The most prominent leader of the PAD, Sondhi Limthongkul, was convicted of lese majesty on October 1, 2013 for repeating statements made by the opposing “ red shirt ” activist Daranee Charnchoengsilpakul (“Da Torpedo”) at a 2008 meeting of the Movement , for which she later repeated Was sentenced to 15 years in prison.

Web links

Commons : People's Alliance for Democracy  - Collection of images, videos and audio files


  • Michael K. Connors: Article of Faith: The Failure of Royal Liberalism in Thailand. (PDF file; 234 kB) In: Journal of Contemporary Asia. Vol. 38, No. 1, February 2008, pp. 143-165.
  • Michael H. Nelson : People's Alliance for Democracy. From 'New Politics' to a 'Real' Political Party? In: Legitimacy Crisis and Political Conflict in Thailand. Silkworm Books, Chiang Mai 2010, pp. 119–159.
  • Puangthong R. Pawakapan: State and Uncivil Society in Thailand at the Temple of Preah Vihear. ISEAS Publishing, Singapore 2013.
  • Oliver Pye, Wolfram Schaffar: The 2006 anti-Thaksin movement in Thailand. An analysis. In: Journal of Contemporary Asia , Volume 38, No. 1, 2008, pp. 38-61, doi : 10.1080 / 00472330701651945

Individual evidence

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  7. Puangthong R. Pawakapan: State and Uncivil Society in Thailand. 2013, pp. 58–59.
  8. ^ Philip J. Cunningham: The Long Winding Red Road to Ratchaprasong and Thailand's Future. In: The Asia-Pacific Journal. May 17, 2010.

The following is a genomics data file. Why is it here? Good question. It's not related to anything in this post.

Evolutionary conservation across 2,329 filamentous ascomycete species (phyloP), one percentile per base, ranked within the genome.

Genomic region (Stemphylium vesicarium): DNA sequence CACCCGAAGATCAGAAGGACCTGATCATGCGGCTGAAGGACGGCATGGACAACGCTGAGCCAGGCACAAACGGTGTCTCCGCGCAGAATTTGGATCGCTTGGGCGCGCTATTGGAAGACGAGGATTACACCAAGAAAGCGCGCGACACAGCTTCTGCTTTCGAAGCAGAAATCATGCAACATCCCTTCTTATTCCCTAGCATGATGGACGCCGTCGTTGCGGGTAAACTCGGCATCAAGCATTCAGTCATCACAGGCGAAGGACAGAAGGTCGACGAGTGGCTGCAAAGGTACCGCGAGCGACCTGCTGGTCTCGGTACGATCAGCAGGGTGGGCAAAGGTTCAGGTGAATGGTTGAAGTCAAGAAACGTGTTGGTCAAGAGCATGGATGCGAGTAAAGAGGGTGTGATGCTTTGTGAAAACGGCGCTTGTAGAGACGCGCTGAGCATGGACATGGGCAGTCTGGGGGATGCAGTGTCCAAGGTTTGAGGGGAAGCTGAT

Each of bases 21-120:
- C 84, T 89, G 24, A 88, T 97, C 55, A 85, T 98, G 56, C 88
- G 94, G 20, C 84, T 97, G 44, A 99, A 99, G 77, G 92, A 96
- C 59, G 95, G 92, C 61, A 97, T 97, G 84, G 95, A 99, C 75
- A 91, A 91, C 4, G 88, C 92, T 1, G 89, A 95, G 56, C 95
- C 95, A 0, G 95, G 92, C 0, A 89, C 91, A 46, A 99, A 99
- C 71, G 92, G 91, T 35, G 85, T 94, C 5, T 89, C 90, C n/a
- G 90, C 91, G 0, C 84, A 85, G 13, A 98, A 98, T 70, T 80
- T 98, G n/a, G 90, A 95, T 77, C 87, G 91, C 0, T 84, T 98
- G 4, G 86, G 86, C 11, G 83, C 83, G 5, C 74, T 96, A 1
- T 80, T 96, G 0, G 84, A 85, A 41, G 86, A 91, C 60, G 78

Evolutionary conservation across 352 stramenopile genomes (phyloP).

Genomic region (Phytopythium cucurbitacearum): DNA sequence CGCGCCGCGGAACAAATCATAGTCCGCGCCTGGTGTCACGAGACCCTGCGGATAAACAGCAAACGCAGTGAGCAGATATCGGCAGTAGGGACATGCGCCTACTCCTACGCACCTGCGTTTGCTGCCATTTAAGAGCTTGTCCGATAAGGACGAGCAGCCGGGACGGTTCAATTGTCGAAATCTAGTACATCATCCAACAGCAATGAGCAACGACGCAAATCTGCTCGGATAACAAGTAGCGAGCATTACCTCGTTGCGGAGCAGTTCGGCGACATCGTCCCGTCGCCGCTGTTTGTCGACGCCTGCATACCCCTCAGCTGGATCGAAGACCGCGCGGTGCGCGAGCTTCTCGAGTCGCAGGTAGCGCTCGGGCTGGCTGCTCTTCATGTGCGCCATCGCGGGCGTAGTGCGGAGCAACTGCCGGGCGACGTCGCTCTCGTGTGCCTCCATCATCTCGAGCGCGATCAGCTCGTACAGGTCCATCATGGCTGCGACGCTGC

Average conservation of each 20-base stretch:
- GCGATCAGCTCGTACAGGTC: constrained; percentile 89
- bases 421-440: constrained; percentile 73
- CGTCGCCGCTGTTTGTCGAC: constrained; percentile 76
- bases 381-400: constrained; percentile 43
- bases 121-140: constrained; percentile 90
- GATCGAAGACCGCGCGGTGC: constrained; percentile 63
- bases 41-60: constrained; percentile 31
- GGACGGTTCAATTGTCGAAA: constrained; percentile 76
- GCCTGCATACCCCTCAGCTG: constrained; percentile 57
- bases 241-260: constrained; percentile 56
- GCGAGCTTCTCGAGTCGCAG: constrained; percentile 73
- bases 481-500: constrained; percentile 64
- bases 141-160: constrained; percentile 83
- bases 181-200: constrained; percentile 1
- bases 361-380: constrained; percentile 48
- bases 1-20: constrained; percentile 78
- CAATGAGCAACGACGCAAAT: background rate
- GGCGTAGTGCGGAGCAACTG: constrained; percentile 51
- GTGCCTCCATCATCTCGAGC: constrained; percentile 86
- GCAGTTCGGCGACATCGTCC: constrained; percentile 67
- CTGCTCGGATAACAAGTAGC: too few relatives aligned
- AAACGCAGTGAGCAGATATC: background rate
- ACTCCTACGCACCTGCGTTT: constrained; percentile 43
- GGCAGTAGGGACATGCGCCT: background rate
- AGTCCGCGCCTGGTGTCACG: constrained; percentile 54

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  12. a b Connors: Article of Faith. 2008, p. 144.
  13. Connors: Article of Faith. 2008, p. 158.
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  16. Charles McDermid, Jakkapun Kaewsangthong: Thai protesters take uneasy time out. In: Asia Times , December 4, 2008.
  17. Clare Veal: Collective Ruptures. Visually Documenting the Precarious Nature of Thai Politics after 2010. ( Memento of the original from December 1, 2016 in the Internet Archive ) Info: The @1@ 2Template: Webachiv / IABot / archive link was inserted automatically and has not yet been checked. Please check the original and archive link according to the instructions and then remove this notice. In: Modern Art Asia. No. 11, November 2012, p. 16.
  18. Passionate poet Angkarn 'breathed poems'. In: The Nation , August 26, 2012.
  19. Connors: Article of Faith. 2008, p. 158.
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  23. Connors: Article of Faith. 2008, p. 160.
  24. a b c d Volker Grabowsky: Brief history of Thailand. CH Beck, 2010, pp. 190f.
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  30. Reuters, Thai protesters storm airport control tower , November 26, 2008
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  35. Somsak vetoes PAD demand for NPP poll boycott. In: Bangkok Post , April 29, 2011.